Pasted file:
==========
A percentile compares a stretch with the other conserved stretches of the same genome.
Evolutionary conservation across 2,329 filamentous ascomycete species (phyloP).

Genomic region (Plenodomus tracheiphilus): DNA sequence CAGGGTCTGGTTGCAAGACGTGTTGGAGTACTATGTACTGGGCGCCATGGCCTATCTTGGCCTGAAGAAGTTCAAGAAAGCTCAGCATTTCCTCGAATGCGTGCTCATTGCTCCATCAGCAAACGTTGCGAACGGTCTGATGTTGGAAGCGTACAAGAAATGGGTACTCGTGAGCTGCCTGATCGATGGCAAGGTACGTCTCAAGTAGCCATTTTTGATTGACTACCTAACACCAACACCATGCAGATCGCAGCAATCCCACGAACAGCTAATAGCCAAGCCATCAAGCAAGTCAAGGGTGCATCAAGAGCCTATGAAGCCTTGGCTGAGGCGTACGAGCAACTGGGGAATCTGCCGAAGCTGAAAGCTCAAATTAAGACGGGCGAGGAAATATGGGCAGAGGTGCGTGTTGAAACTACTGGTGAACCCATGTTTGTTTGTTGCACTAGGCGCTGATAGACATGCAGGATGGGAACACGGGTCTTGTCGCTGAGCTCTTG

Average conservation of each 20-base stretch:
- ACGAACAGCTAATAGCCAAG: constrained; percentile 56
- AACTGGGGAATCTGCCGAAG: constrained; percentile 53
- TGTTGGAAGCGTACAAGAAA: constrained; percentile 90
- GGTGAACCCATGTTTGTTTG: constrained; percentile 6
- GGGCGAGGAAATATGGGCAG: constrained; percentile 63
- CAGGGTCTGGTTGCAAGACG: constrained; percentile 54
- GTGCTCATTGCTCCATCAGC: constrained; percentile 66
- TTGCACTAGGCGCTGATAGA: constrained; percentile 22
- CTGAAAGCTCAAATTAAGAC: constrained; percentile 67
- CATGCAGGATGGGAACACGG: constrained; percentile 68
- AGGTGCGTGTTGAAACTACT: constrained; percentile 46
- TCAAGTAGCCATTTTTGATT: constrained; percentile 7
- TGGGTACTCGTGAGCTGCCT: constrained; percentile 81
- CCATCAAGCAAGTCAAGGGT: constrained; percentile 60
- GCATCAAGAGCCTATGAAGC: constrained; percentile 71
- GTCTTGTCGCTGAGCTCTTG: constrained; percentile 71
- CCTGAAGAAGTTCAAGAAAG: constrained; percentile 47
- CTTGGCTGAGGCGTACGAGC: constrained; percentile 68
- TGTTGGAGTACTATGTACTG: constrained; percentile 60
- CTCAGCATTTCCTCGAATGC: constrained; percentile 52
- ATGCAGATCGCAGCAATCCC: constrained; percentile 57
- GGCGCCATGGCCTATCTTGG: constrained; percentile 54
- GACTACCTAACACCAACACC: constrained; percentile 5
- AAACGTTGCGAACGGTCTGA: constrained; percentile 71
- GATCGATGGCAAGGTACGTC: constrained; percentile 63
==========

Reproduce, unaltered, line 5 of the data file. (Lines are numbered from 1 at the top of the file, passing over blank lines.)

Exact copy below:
- ACGAACAGCTAATAGCCAAG: constrained; percentile 56